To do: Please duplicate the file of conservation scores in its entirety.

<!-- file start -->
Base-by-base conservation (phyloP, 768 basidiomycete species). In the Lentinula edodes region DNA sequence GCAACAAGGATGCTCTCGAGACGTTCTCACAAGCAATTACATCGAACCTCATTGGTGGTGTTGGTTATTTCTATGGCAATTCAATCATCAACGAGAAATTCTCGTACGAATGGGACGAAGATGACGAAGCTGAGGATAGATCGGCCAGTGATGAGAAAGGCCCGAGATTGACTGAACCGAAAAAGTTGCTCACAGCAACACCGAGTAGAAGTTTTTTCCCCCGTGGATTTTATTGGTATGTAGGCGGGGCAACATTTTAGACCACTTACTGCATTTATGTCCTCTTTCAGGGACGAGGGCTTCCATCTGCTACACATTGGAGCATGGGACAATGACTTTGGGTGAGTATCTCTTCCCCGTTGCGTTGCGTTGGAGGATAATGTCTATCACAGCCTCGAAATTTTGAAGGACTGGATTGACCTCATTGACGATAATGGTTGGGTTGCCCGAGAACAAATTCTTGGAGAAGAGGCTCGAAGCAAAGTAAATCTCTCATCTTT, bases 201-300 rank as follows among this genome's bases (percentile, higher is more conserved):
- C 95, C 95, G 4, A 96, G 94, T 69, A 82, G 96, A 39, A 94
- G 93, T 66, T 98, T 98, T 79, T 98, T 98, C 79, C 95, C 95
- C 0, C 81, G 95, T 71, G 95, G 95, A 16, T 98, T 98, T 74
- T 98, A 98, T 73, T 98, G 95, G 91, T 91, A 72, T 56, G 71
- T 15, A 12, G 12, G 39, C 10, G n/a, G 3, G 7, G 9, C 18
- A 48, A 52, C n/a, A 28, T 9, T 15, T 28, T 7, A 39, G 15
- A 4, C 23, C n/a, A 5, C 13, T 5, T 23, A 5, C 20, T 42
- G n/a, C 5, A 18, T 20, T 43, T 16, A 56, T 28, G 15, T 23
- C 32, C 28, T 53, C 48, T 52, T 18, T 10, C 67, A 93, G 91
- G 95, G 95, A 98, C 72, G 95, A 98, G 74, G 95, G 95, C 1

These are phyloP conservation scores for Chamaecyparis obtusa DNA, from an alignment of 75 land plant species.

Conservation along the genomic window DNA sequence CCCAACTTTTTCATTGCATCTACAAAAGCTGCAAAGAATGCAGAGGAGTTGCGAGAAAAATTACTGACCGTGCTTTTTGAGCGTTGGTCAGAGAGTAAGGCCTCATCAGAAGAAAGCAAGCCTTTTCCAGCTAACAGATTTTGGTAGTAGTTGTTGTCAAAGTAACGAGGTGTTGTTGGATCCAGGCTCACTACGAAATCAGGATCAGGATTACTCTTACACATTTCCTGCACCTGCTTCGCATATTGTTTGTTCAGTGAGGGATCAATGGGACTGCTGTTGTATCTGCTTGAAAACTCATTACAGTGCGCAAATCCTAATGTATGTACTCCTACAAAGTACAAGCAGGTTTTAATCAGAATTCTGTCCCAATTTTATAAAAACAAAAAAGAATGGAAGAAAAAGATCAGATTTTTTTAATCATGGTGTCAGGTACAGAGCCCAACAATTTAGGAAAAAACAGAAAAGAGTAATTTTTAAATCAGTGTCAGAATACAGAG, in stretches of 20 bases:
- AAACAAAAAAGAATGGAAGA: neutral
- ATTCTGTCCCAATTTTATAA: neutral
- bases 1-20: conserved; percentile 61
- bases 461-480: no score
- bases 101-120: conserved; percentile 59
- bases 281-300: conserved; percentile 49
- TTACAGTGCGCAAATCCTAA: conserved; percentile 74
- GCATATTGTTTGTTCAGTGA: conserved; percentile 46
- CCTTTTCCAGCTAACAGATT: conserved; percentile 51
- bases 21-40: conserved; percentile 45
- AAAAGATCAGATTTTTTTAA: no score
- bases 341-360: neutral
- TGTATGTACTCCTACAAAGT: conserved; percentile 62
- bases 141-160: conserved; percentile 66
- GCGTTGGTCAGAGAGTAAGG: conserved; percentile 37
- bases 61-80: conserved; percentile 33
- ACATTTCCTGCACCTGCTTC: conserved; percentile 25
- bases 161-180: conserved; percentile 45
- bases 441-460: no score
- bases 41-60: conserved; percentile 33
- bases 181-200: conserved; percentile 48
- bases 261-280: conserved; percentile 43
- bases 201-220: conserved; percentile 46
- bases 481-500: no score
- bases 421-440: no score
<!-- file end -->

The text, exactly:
Base-by-base conservation (phyloP, 768 basidiomycete species). In the Lentinula edodes region DNA sequence GCAACAAGGATGCTCTCGAGACGTTCTCACAAGCAATTACATCGAACCTCATTGGTGGTGTTGGTTATTTCTATGGCAATTCAATCATCAACGAGAAATTCTCGTACGAATGGGACGAAGATGACGAAGCTGAGGATAGATCGGCCAGTGATGAGAAAGGCCCGAGATTGACTGAACCGAAAAAGTTGCTCACAGCAACACCGAGTAGAAGTTTTTTCCCCCGTGGATTTTATTGGTATGTAGGCGGGGCAACATTTTAGACCACTTACTGCATTTATGTCCTCTTTCAGGGACGAGGGCTTCCATCTGCTACACATTGGAGCATGGGACAATGACTTTGGGTGAGTATCTCTTCCCCGTTGCGTTGCGTTGGAGGATAATGTCTATCACAGCCTCGAAATTTTGAAGGACTGGATTGACCTCATTGACGATAATGGTTGGGTTGCCCGAGAACAAATTCTTGGAGAAGAGGCTCGAAGCAAAGTAAATCTCTCATCTTT, bases 201-300 rank as follows among this genome's bases (percentile, higher is more conserved):
- C 95, C 95, G 4, A 96, G 94, T 69, A 82, G 96, A 39, A 94
- G 93, T 66, T 98, T 98, T 79, T 98, T 98, C 79, C 95, C 95
- C 0, C 81, G 95, T 71, G 95, G 95, A 16, T 98, T 98, T 74
- T 98, A 98, T 73, T 98, G 95, G 91, T 91, A 72, T 56, G 71
- T 15, A 12, G 12, G 39, C 10, G n/a, G 3, G 7, G 9, C 18
- A 48, A 52, C n/a, A 28, T 9, T 15, T 28, T 7, A 39, G 15
- A 4, C 23, C n/a, A 5, C 13, T 5, T 23, A 5, C 20, T 42
- G n/a, C 5, A 18, T 20, T 43, T 16, A 56, T 28, G 15, T 23
- C 32, C 28, T 53, C 48, T 52, T 18, T 10, C 67, A 93, G 91
- G 95, G 95, A 98, C 72, G 95, A 98, G 74, G 95, G 95, C 1

These are phyloP conservation scores for Chamaecyparis obtusa DNA, from an alignment of 75 land plant species.

Conservation along the genomic window DNA sequence CCCAACTTTTTCATTGCATCTACAAAAGCTGCAAAGAATGCAGAGGAGTTGCGAGAAAAATTACTGACCGTGCTTTTTGAGCGTTGGTCAGAGAGTAAGGCCTCATCAGAAGAAAGCAAGCCTTTTCCAGCTAACAGATTTTGGTAGTAGTTGTTGTCAAAGTAACGAGGTGTTGTTGGATCCAGGCTCACTACGAAATCAGGATCAGGATTACTCTTACACATTTCCTGCACCTGCTTCGCATATTGTTTGTTCAGTGAGGGATCAATGGGACTGCTGTTGTATCTGCTTGAAAACTCATTACAGTGCGCAAATCCTAATGTATGTACTCCTACAAAGTACAAGCAGGTTTTAATCAGAATTCTGTCCCAATTTTATAAAAACAAAAAAGAATGGAAGAAAAAGATCAGATTTTTTTAATCATGGTGTCAGGTACAGAGCCCAACAATTTAGGAAAAAACAGAAAAGAGTAATTTTTAAATCAGTGTCAGAATACAGAG, in stretches of 20 bases:
- AAACAAAAAAGAATGGAAGA: neutral
- ATTCTGTCCCAATTTTATAA: neutral
- bases 1-20: conserved; percentile 61
- bases 461-480: no score
- bases 101-120: conserved; percentile 59
- bases 281-300: conserved; percentile 49
- TTACAGTGCGCAAATCCTAA: conserved; percentile 74
- GCATATTGTTTGTTCAGTGA: conserved; percentile 46
- CCTTTTCCAGCTAACAGATT: conserved; percentile 51
- bases 21-40: conserved; percentile 45
- AAAAGATCAGATTTTTTTAA: no score
- bases 341-360: neutral
- TGTATGTACTCCTACAAAGT: conserved; percentile 62
- bases 141-160: conserved; percentile 66
- GCGTTGGTCAGAGAGTAAGG: conserved; percentile 37
- bases 61-80: conserved; percentile 33
- ACATTTCCTGCACCTGCTTC: conserved; percentile 25
- bases 161-180: conserved; percentile 45
- bases 441-460: no score
- bases 41-60: conserved; percentile 33
- bases 181-200: conserved; percentile 48
- bases 261-280: conserved; percentile 43
- bases 201-220: conserved; percentile 46
- bases 481-500: no score
- bases 421-440: no score